Black currants (Ribes spp) are another one of my favorites. I have nearly a dozen name varieties that I grow, along with three different selections of R. odoratum, and several of R. americanum plants. The flavor of the raw berry is an acquired taste, I suppose, but I’ve acquired it! While I’m not going to grow this from seed for this project, it is relatively straight forward to propagate similar to gooseberries. Seed stored cool and moist for several months will germinate readily. Hardwood cuttings of last year’s growth will strike roots without much fuss in order to propagate a named variety.

Nanking cherry (Prunus tormentosa) I’m going to have to pass on. I don’t see a seed source, I don’t know of any nearby plants, and I’m unwilling to try to mail order this so late into the spring. The latin name, tormentosa doesn’t refer to any sort of torment, but rather indicates that the leaves tend to be downy. This plant is often available inexpensively and in bulk via mail order.

Cornelian cherry (Cornus mas) unlike nanking cherry is not a member of the cherry family. Instead it is a dogwood. I love dogwoods, and one that can be eaten sure is appealing. I have seeds on order for this plant. This may be a longer term seed project, as several sources indicate it is slow to germinate, and may take 5-8 years to produce fruit after sprouting. Reich and JL Hudson both indicate that the fruit from these seed grown plants should be just fine.

Red, white, and pink currants (Ribes spp) can be grown just like black currants, which in turn are very similar to gooseberries. I don’t have any pink currants, and most of my red currants are actually taken from selected feral populations. These are easy to spot from the road and trail in early spring, with a little practice. It usually isn’t hard to get permission to take a 12″ clipping. Shove it all the way into a 1 gallon plastic pot of soil, and by the next spring you’ve got a plant ready to grow.

The named white currants I grow (White Grape and White Imperial) are the absolute slowest growing currants I have. I’m tempted to try to hand pollinate the two and grow out seeds from the resulting berries. I’m curious as to whether seedlings would show more vigorous growth than the named varieties.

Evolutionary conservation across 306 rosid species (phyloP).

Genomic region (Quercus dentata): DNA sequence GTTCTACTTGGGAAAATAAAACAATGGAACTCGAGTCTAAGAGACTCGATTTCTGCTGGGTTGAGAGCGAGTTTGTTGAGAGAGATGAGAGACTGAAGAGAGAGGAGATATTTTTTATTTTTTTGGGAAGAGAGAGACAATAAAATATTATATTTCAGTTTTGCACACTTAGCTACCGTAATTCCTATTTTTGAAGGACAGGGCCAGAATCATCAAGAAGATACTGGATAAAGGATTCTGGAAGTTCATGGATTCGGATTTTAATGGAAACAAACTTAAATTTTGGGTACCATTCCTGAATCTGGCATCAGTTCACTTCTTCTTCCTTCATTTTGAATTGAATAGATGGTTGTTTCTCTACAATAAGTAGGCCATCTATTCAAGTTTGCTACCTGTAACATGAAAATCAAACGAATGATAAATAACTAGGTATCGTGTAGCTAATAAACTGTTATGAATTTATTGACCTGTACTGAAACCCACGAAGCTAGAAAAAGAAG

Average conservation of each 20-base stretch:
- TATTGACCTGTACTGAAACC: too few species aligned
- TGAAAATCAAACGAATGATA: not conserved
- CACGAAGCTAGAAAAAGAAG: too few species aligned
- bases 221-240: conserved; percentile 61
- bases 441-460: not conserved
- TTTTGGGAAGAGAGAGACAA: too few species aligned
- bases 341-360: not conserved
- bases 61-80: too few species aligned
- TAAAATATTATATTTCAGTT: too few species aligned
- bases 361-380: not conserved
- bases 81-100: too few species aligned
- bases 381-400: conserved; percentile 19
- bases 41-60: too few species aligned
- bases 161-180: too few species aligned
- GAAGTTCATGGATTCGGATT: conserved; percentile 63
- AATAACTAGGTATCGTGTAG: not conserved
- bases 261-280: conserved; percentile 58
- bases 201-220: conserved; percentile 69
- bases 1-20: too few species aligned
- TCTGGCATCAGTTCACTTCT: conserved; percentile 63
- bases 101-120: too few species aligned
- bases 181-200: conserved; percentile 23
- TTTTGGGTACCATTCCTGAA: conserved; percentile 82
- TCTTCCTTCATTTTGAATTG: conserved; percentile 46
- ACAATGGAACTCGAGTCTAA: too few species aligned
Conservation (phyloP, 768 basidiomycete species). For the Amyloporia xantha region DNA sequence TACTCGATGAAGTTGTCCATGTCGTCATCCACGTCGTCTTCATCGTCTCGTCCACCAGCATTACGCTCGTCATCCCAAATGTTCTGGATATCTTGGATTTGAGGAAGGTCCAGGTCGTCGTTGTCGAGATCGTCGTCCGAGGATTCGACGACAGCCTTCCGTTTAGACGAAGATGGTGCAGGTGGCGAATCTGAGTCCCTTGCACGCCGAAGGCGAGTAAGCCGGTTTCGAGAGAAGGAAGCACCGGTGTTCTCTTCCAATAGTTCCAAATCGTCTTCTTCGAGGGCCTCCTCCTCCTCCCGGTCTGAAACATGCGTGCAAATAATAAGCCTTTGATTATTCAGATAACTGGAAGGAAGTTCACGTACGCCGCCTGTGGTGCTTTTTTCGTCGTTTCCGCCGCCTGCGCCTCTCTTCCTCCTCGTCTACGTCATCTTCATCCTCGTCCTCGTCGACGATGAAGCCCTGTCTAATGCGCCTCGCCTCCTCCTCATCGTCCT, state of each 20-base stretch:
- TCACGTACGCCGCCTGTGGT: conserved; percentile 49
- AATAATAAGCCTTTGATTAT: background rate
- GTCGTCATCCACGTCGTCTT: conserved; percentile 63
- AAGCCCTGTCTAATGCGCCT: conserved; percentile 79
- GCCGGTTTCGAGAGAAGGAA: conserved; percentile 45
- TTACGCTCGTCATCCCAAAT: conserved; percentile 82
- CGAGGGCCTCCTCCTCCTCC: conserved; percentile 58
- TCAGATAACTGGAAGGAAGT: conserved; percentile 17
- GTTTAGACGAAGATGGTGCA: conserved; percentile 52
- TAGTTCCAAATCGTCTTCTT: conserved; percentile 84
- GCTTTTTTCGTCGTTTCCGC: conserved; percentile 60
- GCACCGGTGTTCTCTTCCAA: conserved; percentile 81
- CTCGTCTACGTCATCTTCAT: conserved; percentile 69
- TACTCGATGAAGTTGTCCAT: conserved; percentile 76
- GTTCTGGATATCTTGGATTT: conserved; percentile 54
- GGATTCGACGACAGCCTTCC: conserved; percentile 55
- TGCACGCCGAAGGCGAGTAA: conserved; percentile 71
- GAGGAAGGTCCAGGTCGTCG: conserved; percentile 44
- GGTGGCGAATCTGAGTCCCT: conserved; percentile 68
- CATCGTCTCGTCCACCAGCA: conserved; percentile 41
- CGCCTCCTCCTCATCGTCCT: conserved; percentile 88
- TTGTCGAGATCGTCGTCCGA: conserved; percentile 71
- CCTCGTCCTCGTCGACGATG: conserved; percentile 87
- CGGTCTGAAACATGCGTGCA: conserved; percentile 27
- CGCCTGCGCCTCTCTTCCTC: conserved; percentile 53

Asian pears (Pyrus pyrifolia, P. spp) are easy to grow from seed. Cold, moist treatment will sprout the seeds within 3-4 months, at which point they can be planted into 1 gallon black plastic pots. Even if they don’t sprout while in the cold, after 3-4 months they can be planted out and should sprout shortly after moving to warmer conditions.

One down side to growing asian pears from seed is that fruits are probably the better part of a decade away from planting the seed. Another drawback is that there is no guarantee that the resulting pears will be as good as the parent fruit. I do it because it is fun to watch them grow! My largest is currently 4 years old, and was nearly 7 feet tall this spring. I pruned it back rather severely in hopes that it will bring on fruiting soon.

If you want asian pears and quickly, purchase a grafted tree. These will produce quickly soon after planting and will produce a known quality fruit.

Jostaberry is a complex hybrid between various black currants, one or more domesticated gooseberries, and sometimes some wild gooseberries (notably the R. divaricatum mentioned earlier). In reviewing this, it occurs to me that I’ve turned my nose up to this plant based mostly on descriptions from the California Rare Fruit Grower’s Fruit Facts, as well as a couple of experiences from people that might not have been well positioned to judge the plants.

At any rate this complex hybrid is not going to be available as seed, and I’m not going to order live plants right now. I may need to revisit this plant in the future.

Lowbush blueberries (Vaccinium spp, primarily V. angustifolium) are also reviewed in a very positive manner by Reich. Just like with longonberry, I am going to bow out gracefully. I’m not feeling up to growing this from seed, however there are several offerings of lowbush blueberry and huckleberry available in seed form. I may decide to hit up a neighbor for rhizome or shoot cuttings.

Jujube (Zizyphus jujuba) sounds fascinating. It might be marginal with regards to winter hardiness, and apparently does not come true from seed, but it seems like a worthwhile project to me. I’ve got seeds for this on their way.

Shipova (XSorbopyrus sp) is the one I hadn’t heard of before. It sounds like an interesting plant, but it isn’t going to be available as seed, and even clonally propagated plants look like they will be fun to locate. Above and beyond that, Reich didn’t convince me that the extra effort beyond planting an asian pear would be worth the trouble.